Thursday, September 15, 2011

Adam Smith and 18th-century North America

Thurman “an American living in the Cape Fear River watershed of eastern North Carolina … a round peg in a nation of very square holes … an agnostic pantheist with Taoist/Buddhist tendencies, a democratic socialist, and an unexpected entrepreneur” writes (14 September), Thurman’s Notebook, (HERE):

Corporate America: Pillaging the Wealth of Nations”

Adam Smith, author of that classic 1776 economic treatise The Wealth of Nations, is considered by many to be the father of modern capitalism, despite the fact that the term wasn’t coined until many decades after his death. Mr. Smith favored free markets – between competing individuals providing similar products or services within local communities – arguing that in such situations it is within the rational self-interest of all to produce one’s very best work at the lowest possible price and behave in a fair and decent manner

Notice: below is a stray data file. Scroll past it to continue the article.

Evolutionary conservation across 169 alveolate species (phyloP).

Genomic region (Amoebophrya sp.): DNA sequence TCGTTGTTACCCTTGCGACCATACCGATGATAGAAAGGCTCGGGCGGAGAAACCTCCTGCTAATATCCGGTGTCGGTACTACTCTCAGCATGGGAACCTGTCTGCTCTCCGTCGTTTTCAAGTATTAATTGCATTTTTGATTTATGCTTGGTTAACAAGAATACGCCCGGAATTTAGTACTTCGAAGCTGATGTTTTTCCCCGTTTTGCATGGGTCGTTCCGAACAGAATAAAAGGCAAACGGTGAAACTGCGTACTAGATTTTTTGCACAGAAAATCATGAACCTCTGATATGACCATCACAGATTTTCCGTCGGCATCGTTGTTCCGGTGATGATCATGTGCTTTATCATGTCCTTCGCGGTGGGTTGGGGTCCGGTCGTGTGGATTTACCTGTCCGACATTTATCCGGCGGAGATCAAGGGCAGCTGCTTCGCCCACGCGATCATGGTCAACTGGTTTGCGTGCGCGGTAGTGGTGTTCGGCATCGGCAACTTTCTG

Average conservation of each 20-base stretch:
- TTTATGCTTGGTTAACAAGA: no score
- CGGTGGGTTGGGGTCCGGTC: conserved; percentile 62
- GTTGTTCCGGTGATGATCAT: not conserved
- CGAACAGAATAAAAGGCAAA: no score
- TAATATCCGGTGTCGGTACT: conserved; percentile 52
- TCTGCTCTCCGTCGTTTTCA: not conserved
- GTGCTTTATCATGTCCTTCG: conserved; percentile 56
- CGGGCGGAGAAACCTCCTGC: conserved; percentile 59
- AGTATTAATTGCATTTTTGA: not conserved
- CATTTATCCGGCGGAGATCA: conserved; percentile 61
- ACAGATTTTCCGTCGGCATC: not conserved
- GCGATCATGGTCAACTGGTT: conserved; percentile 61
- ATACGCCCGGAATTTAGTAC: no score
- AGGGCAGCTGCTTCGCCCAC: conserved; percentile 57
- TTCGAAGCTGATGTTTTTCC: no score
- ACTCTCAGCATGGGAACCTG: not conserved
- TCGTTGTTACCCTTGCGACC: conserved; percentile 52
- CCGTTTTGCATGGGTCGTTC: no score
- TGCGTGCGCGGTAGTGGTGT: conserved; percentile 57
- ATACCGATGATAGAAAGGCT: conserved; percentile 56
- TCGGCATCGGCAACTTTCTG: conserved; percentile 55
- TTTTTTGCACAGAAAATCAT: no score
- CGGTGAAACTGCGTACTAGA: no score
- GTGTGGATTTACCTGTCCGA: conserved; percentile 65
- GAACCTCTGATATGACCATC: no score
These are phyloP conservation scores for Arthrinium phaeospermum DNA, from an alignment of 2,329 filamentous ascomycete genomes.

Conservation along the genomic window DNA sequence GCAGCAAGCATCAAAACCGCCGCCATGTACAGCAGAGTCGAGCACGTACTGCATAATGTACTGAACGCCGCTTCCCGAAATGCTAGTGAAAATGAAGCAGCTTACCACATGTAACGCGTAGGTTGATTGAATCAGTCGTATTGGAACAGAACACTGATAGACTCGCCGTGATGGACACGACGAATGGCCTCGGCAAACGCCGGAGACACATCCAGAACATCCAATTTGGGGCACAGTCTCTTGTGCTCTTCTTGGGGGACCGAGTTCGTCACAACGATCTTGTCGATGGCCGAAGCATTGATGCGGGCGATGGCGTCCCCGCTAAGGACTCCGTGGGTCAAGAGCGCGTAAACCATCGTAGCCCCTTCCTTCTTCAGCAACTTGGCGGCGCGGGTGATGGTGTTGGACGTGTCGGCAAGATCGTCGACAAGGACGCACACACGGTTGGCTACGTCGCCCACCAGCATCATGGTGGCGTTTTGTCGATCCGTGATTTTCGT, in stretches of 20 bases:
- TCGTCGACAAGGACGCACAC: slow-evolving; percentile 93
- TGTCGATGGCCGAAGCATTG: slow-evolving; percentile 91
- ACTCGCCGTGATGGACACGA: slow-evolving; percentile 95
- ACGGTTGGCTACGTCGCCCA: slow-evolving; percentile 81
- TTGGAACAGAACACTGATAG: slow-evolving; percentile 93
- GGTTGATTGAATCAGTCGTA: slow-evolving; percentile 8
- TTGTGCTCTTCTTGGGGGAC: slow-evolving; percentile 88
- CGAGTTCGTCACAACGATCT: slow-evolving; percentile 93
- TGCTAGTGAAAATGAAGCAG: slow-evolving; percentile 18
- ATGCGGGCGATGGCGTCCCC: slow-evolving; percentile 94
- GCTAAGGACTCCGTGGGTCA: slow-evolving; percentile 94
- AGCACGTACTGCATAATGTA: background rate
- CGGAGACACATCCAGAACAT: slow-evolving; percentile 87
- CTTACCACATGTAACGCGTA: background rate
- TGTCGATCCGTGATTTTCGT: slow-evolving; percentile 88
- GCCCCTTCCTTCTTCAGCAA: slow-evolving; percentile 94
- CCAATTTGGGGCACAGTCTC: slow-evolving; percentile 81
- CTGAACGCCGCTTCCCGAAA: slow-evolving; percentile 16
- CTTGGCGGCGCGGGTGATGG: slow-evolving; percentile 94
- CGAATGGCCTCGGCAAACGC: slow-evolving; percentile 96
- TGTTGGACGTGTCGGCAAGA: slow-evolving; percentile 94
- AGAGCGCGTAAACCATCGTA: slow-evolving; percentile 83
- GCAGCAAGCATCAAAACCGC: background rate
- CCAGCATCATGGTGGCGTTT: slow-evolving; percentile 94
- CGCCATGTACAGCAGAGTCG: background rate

Excellent start on the modern myth that Adam Smith wrote about (and was an ‘apostle’ of) capitalism, a word unknown in English until 1854 when Thackeray used it in his novel, The Newcomes. So well done.

However, Thurman perhaps then spoils his winning streak by creating (or confirming) another only partly true idea that Smith ‘localised’ commercial society ‘between competing individuals providing similar products or services within local communities’. When speaking of what we call the ‘micro’ level we should not forget the very widespread source of market provisions in 18th-century central Scotland and the parts of England he knew well (such as from his six years in Oxford) and of both urban and rural France in he three years tour there. It also may downplay his firm support for free trade with foreign countries world-wide, and its importance, within the constraints of the need for tax revenue (there was no income tax when he lived) making some residual tariffs still necessary (that is why he thought absolute free trade was ‘utopian’; see Wealth Of Nations, Book IV, chapter 2, para 43, p 471). Even removing expenditure on unnecessary wars, this left the need (‘defence is more important than opulence’) for maintaining defence expenditure on necessary wars against threats of ‘barbarian’ invasions and also the need for an expanded national agenda of spending on education (‘little schools in every parish’, all 60,000 of them) and health (‘loathsome deceases’), which he also advocated in Wealth Of Nations (Book V).